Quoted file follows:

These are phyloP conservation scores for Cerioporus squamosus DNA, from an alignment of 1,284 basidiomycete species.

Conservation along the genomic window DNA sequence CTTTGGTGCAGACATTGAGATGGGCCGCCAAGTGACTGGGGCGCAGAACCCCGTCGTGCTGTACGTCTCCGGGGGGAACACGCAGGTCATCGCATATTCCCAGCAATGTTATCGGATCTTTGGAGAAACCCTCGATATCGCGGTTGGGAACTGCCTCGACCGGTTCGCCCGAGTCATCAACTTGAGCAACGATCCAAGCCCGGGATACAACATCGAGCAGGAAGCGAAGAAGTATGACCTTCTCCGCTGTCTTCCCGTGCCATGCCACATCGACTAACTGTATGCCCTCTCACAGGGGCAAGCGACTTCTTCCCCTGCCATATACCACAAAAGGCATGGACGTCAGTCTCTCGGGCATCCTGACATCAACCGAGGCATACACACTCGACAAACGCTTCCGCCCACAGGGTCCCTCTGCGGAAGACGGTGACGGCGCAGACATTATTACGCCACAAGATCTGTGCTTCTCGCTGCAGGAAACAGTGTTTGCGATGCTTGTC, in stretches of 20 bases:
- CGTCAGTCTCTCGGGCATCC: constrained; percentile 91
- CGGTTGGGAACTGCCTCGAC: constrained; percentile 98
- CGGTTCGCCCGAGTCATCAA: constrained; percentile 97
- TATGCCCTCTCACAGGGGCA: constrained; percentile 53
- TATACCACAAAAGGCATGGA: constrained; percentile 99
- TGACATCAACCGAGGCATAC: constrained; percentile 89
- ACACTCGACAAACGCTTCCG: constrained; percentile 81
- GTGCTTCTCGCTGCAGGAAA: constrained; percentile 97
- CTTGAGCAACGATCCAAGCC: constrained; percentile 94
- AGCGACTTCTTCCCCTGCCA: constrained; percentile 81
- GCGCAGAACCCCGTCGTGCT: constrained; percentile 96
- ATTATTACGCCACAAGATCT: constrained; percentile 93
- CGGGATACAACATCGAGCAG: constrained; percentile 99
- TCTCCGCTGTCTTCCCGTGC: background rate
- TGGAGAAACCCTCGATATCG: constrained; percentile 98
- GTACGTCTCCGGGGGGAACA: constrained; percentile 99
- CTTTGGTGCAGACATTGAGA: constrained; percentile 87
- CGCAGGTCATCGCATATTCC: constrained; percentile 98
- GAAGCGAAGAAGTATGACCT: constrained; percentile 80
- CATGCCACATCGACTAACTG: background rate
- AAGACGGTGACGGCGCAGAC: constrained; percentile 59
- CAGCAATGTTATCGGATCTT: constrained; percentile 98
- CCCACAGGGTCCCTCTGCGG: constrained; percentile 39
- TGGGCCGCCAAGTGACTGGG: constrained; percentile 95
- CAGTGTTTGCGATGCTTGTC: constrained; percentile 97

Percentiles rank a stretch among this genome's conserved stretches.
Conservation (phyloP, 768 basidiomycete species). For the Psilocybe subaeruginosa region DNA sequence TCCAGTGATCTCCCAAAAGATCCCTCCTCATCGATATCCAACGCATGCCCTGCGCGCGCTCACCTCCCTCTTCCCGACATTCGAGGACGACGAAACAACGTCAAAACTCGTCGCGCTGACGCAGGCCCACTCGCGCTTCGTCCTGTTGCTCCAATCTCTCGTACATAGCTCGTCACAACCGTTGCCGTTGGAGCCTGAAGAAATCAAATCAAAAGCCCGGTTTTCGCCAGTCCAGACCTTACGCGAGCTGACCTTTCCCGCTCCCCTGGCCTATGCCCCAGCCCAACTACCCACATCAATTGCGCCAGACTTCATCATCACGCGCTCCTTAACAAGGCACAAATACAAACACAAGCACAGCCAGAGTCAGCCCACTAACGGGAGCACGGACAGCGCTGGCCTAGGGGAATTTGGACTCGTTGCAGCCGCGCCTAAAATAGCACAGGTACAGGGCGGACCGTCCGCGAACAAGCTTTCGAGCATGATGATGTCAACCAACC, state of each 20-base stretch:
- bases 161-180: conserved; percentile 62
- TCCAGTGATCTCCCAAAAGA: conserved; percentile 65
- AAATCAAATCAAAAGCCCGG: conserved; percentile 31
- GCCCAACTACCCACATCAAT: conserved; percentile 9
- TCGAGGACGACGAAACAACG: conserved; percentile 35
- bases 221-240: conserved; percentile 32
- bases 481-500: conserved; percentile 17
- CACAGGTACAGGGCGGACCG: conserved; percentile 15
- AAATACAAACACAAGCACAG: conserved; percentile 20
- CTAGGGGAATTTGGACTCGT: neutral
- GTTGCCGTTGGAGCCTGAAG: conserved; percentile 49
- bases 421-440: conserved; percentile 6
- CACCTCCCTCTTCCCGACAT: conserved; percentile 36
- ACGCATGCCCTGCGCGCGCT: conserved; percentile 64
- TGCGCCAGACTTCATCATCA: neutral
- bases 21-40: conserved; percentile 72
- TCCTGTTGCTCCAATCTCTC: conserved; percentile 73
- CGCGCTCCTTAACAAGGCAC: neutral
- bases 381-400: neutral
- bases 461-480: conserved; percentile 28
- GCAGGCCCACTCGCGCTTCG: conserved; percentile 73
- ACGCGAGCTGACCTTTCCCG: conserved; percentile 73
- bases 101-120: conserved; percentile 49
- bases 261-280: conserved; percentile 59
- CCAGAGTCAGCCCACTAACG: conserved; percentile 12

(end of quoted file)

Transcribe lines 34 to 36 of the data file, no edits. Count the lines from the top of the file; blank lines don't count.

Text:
- TCGAGGACGACGAAACAACG: conserved; percentile 35
- bases 221-240: conserved; percentile 32
- bases 481-500: conserved; percentile 17